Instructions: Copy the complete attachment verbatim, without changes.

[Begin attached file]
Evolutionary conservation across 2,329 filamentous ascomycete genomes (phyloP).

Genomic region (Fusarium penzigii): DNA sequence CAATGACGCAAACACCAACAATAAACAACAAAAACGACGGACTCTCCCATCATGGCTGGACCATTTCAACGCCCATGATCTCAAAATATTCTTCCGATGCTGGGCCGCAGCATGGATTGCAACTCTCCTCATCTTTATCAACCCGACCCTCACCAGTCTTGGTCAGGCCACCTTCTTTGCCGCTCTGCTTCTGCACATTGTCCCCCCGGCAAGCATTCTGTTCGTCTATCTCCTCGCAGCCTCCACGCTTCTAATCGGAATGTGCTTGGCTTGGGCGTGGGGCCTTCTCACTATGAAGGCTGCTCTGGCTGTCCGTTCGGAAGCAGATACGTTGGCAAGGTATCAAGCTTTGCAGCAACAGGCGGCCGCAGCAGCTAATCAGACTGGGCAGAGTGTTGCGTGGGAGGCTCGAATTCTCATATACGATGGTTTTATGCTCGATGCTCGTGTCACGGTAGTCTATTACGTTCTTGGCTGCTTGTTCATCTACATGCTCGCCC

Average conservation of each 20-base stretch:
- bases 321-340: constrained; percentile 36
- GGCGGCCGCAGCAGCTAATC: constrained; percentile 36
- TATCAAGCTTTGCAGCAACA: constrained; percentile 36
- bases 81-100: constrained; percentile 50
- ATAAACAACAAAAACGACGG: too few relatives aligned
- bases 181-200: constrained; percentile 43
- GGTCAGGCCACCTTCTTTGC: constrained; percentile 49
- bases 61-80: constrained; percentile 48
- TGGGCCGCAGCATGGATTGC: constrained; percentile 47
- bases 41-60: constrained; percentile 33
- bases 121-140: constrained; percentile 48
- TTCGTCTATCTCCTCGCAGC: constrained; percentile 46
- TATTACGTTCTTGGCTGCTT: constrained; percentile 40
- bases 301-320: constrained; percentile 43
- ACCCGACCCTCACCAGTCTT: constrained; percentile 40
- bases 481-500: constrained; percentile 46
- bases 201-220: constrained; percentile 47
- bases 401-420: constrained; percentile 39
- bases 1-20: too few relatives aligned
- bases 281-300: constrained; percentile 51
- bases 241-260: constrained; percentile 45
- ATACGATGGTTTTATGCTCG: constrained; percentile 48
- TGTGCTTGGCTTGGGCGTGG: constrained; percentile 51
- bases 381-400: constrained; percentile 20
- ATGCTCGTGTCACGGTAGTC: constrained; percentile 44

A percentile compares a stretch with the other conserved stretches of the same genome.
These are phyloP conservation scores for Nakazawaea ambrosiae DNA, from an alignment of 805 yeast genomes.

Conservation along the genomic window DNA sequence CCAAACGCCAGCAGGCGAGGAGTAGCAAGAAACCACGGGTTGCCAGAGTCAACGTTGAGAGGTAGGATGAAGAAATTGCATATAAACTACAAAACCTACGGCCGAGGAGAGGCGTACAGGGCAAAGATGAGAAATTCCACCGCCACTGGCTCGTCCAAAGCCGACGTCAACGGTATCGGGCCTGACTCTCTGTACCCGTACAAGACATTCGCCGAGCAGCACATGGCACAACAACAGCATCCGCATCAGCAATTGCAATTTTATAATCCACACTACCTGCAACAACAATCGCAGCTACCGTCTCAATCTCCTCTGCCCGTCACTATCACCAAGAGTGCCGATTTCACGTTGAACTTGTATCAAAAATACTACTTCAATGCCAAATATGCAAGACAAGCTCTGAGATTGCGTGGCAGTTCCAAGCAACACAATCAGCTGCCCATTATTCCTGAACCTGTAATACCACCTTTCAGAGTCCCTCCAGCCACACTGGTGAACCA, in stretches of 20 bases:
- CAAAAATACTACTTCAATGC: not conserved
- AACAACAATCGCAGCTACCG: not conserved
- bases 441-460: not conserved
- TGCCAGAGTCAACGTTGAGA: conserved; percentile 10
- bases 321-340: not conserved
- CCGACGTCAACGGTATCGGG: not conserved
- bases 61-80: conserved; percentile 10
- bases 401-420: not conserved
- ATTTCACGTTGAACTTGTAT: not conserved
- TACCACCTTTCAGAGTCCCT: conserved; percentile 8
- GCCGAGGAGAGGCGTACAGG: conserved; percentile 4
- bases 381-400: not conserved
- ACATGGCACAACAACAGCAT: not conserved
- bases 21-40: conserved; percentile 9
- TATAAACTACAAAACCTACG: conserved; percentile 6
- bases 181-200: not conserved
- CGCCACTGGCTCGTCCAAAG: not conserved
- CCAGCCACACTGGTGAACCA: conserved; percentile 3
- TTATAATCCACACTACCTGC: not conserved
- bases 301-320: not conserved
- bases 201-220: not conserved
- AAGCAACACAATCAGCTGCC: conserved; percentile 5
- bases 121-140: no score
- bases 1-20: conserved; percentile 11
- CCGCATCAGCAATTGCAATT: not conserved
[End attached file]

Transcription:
Evolutionary conservation across 2,329 filamentous ascomycete genomes (phyloP).

Genomic region (Fusarium penzigii): DNA sequence CAATGACGCAAACACCAACAATAAACAACAAAAACGACGGACTCTCCCATCATGGCTGGACCATTTCAACGCCCATGATCTCAAAATATTCTTCCGATGCTGGGCCGCAGCATGGATTGCAACTCTCCTCATCTTTATCAACCCGACCCTCACCAGTCTTGGTCAGGCCACCTTCTTTGCCGCTCTGCTTCTGCACATTGTCCCCCCGGCAAGCATTCTGTTCGTCTATCTCCTCGCAGCCTCCACGCTTCTAATCGGAATGTGCTTGGCTTGGGCGTGGGGCCTTCTCACTATGAAGGCTGCTCTGGCTGTCCGTTCGGAAGCAGATACGTTGGCAAGGTATCAAGCTTTGCAGCAACAGGCGGCCGCAGCAGCTAATCAGACTGGGCAGAGTGTTGCGTGGGAGGCTCGAATTCTCATATACGATGGTTTTATGCTCGATGCTCGTGTCACGGTAGTCTATTACGTTCTTGGCTGCTTGTTCATCTACATGCTCGCCC

Average conservation of each 20-base stretch:
- bases 321-340: constrained; percentile 36
- GGCGGCCGCAGCAGCTAATC: constrained; percentile 36
- TATCAAGCTTTGCAGCAACA: constrained; percentile 36
- bases 81-100: constrained; percentile 50
- ATAAACAACAAAAACGACGG: too few relatives aligned
- bases 181-200: constrained; percentile 43
- GGTCAGGCCACCTTCTTTGC: constrained; percentile 49
- bases 61-80: constrained; percentile 48
- TGGGCCGCAGCATGGATTGC: constrained; percentile 47
- bases 41-60: constrained; percentile 33
- bases 121-140: constrained; percentile 48
- TTCGTCTATCTCCTCGCAGC: constrained; percentile 46
- TATTACGTTCTTGGCTGCTT: constrained; percentile 40
- bases 301-320: constrained; percentile 43
- ACCCGACCCTCACCAGTCTT: constrained; percentile 40
- bases 481-500: constrained; percentile 46
- bases 201-220: constrained; percentile 47
- bases 401-420: constrained; percentile 39
- bases 1-20: too few relatives aligned
- bases 281-300: constrained; percentile 51
- bases 241-260: constrained; percentile 45
- ATACGATGGTTTTATGCTCG: constrained; percentile 48
- TGTGCTTGGCTTGGGCGTGG: constrained; percentile 51
- bases 381-400: constrained; percentile 20
- ATGCTCGTGTCACGGTAGTC: constrained; percentile 44

A percentile compares a stretch with the other conserved stretches of the same genome.
These are phyloP conservation scores for Nakazawaea ambrosiae DNA, from an alignment of 805 yeast genomes.

Conservation along the genomic window DNA sequence CCAAACGCCAGCAGGCGAGGAGTAGCAAGAAACCACGGGTTGCCAGAGTCAACGTTGAGAGGTAGGATGAAGAAATTGCATATAAACTACAAAACCTACGGCCGAGGAGAGGCGTACAGGGCAAAGATGAGAAATTCCACCGCCACTGGCTCGTCCAAAGCCGACGTCAACGGTATCGGGCCTGACTCTCTGTACCCGTACAAGACATTCGCCGAGCAGCACATGGCACAACAACAGCATCCGCATCAGCAATTGCAATTTTATAATCCACACTACCTGCAACAACAATCGCAGCTACCGTCTCAATCTCCTCTGCCCGTCACTATCACCAAGAGTGCCGATTTCACGTTGAACTTGTATCAAAAATACTACTTCAATGCCAAATATGCAAGACAAGCTCTGAGATTGCGTGGCAGTTCCAAGCAACACAATCAGCTGCCCATTATTCCTGAACCTGTAATACCACCTTTCAGAGTCCCTCCAGCCACACTGGTGAACCA, in stretches of 20 bases:
- CAAAAATACTACTTCAATGC: not conserved
- AACAACAATCGCAGCTACCG: not conserved
- bases 441-460: not conserved
- TGCCAGAGTCAACGTTGAGA: conserved; percentile 10
- bases 321-340: not conserved
- CCGACGTCAACGGTATCGGG: not conserved
- bases 61-80: conserved; percentile 10
- bases 401-420: not conserved
- ATTTCACGTTGAACTTGTAT: not conserved
- TACCACCTTTCAGAGTCCCT: conserved; percentile 8
- GCCGAGGAGAGGCGTACAGG: conserved; percentile 4
- bases 381-400: not conserved
- ACATGGCACAACAACAGCAT: not conserved
- bases 21-40: conserved; percentile 9
- TATAAACTACAAAACCTACG: conserved; percentile 6
- bases 181-200: not conserved
- CGCCACTGGCTCGTCCAAAG: not conserved
- CCAGCCACACTGGTGAACCA: conserved; percentile 3
- TTATAATCCACACTACCTGC: not conserved
- bases 301-320: not conserved
- bases 201-220: not conserved
- AAGCAACACAATCAGCTGCC: conserved; percentile 5
- bases 121-140: no score
- bases 1-20: conserved; percentile 11
- CCGCATCAGCAATTGCAATT: not conserved